Review agrees that DeepMind-NHS deal "lacked clarity"

Stethoscope on a keyboard

An independent review panel has agreed there was a "lack of clarity" in the initial data-sharing DeepMind agreement with the Royal Free Hospital that saw 1.6 million people's data shared without their consent.

However, the panel said there was no evidence to suggest a breach of contractual obligations or data sharing agreements, unlike the UK data watchdog's Information Commissioner's Office (ICO), which deemed that the original deal was illegal.

The independent report, commissioned by DeepMind Health (DMH) following the ICO's own investigation that was published yesterday, expressed concerns that the specific scope of the original information sharing agreement with the Royal Free was not fully explained. However, it recognised that DMH has since taken steps to correct this.

An investigation by the ICO revealed several shortcomings in how the data was handled, particularly that patients were not adequately informed of how the data would be used. As a result, the authority believes the initial agreement broke data protection laws.

The panel, which was made up of a collection of industry leaders and academics, concluded that DMH acted only as a data processor, and that "any issues about data protection obligations or confidentiality obligations arising from the use of patient data during testing are in law, matters for the Royal Free as data controller, and we will not comment further on them".

While the report does not contradict the findings of the ICO, it said the specific shortcomings relating to the informing of patients lay squarely with the Royal Free, and that there was "no evidence that DMH had violated the data sharing agreement or any other contractual arrangements".

Under current laws, only the data controller is liable for breaches of regulations, however this will change with the new GDPR regulations set to come into force next year, as both the processor and controller will be jointly liable.

DMH has said it welcomes both the ICO investigation and the independent review, and acknowledges "we should have done more to engage with patients much earlier".

A number of other smaller criticisms were mentioned in the report, such as a handful of minor vulnerabilities in DMH's network and the logistics about "parachuting in" the Streams app, which relied on the huge volume of data to learn how to detect and diagnose acute kidney injury, but DeepMind said these have already been addressed.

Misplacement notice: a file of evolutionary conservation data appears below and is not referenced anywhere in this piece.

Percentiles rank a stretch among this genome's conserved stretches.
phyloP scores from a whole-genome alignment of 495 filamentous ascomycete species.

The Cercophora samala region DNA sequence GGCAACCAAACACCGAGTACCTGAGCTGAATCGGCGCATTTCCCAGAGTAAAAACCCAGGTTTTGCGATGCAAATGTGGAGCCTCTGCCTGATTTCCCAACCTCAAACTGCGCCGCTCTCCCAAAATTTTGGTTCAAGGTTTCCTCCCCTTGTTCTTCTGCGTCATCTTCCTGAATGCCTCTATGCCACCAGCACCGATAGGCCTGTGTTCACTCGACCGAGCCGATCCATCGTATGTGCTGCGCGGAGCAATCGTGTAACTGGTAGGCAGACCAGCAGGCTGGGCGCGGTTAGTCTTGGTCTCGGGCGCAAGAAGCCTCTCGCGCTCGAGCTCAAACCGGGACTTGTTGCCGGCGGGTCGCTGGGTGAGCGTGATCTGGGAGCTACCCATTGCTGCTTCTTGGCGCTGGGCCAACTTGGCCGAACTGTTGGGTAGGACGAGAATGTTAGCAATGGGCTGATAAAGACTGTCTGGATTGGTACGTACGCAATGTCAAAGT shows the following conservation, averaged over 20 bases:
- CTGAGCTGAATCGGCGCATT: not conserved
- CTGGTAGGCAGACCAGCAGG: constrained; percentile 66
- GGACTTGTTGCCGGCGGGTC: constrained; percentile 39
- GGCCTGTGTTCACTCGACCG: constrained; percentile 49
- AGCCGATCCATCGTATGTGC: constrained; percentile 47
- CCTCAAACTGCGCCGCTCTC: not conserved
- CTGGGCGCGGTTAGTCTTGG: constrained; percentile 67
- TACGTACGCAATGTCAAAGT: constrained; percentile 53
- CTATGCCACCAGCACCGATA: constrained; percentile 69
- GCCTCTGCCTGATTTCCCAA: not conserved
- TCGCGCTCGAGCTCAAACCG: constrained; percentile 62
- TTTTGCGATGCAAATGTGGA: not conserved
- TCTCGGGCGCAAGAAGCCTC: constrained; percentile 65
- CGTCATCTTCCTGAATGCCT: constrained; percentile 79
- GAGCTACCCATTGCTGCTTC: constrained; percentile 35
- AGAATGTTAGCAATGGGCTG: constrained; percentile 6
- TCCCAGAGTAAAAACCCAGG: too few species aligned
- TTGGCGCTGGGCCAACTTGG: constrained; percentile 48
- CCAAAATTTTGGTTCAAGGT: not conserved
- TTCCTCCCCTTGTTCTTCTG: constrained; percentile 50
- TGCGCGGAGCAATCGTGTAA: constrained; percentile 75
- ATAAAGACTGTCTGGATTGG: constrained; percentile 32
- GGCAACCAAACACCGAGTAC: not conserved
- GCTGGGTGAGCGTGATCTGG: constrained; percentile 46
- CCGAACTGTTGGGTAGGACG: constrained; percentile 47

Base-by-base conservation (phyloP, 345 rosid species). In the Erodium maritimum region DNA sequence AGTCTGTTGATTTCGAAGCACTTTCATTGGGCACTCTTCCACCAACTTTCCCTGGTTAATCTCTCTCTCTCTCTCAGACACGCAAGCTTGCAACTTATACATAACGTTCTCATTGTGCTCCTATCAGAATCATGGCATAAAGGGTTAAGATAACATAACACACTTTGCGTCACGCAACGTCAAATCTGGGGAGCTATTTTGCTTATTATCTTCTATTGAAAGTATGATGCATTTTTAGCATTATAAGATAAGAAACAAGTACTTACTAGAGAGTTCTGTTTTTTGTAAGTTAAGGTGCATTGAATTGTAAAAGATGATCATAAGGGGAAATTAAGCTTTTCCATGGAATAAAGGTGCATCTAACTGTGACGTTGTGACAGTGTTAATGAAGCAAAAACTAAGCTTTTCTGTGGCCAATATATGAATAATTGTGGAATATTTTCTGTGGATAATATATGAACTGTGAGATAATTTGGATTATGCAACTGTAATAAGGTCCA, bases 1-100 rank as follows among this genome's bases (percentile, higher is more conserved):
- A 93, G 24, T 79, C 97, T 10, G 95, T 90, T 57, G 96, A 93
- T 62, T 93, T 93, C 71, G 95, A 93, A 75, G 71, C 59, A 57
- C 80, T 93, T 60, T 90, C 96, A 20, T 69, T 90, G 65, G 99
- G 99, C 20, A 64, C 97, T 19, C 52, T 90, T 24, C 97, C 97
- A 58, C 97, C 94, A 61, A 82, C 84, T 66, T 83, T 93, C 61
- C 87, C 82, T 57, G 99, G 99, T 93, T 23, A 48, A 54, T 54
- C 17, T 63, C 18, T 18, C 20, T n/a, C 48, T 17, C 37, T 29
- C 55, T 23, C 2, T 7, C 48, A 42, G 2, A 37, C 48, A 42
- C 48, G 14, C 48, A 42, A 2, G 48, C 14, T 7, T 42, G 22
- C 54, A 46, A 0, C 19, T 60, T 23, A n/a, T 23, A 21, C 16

DeepMind was also criticised for a lack of public engagement during the tests, as it failed to adequately refute claims spread in the media that patient data would be shared with its then-parent company, Google. If true, this would have breached contractual obligations, but there is "no evidence that DMH had any intention of doing this", according to the report.

The nine-person panel included Mike Bracken, CDO of the Co-operative Group and former CDO for the UK government, Eileen Burbidge, partner at investment firm Passion Capital, and Professor Donal O'Donoghue, medical director for Greater Manchester Academic Health Science Network.

03/07/2017:ICO: DeepMind-NHS deal broke data laws

The Royal Free NHS Foundation Trust failed to comply with data protection law when it provided patients' details to Google AI firm DeepMind, according to the Information Commissioner's Office (ICO).

As part of a trial to test an alert, diagnosis and detection system for acute kidney injury, the trust provided personal data of around 1.6 million patients to DeepMind back in September 2015, revealed seven months later by the New Scientist.

However, an investigation by the ICO discovered several shortcomings in how the data was handled, including that patients were not adequately informed that their data would be used as part of the test.

DeepMind had a deal with the Royal Free where the former would process partial patient records containing personally identifiable information (PII) held by the trust.